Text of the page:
Using the foraging movements of an insectivorous bat, Myotis mystacinus, we describe temporal switching of foraging behaviour in response to resource availability. These observations conform to predictions of optimized search under the Lévy flight paradigm. However, we suggest that this occurs as a result of a preference behaviour and knowledge of resource distribution. Preferential behaviour and knowledge of a familiar area generate distinct movement patterns as resource availability changes on short temporal scales. The behavioural response of predators to changes in prey fields can elicit different functional responses, which are considered to be central in the development of stable predator–prey communities. Recognizing how the foraging movements of an animal relate to environmental conditions also elucidates the evolution of optimized search and the prevalence of discrete strategies in natural systems. Applying techniques that use changes in the frequency distribution of movements facilitates exploration of the processes that underpin behavioural changes.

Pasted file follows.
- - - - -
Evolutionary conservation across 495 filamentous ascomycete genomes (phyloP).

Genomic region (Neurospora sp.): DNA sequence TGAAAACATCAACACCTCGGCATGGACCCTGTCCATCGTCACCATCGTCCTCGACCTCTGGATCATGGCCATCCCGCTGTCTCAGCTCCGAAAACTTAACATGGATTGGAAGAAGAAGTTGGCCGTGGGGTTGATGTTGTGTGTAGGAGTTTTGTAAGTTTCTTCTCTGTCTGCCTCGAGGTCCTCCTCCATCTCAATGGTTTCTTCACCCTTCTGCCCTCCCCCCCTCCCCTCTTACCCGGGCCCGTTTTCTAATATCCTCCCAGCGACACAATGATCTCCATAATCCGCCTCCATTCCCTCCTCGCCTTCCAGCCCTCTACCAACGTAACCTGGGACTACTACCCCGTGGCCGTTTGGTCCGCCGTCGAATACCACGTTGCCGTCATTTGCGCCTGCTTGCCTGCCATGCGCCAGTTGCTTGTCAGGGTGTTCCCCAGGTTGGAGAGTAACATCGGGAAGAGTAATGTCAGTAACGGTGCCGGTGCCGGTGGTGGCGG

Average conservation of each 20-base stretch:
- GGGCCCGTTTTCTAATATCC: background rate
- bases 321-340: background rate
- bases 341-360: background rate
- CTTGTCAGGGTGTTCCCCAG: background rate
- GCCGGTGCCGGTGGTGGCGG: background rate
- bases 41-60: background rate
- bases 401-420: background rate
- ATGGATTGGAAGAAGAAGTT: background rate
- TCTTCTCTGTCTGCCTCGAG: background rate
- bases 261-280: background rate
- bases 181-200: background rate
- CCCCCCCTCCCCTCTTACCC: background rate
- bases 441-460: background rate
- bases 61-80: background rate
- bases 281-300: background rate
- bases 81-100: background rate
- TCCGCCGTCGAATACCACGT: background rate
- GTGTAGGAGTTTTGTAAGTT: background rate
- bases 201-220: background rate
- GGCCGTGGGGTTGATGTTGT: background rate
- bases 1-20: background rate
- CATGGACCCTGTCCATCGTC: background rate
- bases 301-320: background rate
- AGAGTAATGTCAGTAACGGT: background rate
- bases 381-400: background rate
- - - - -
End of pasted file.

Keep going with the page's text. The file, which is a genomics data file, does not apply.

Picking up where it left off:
|Number of pages||9|
|Journal||Journal of the Royal Society Interface|
|Early online date||10 Oct 2012|
|Publication status||Published - 6 Jan 2013|
- Lévy flight
- functional responses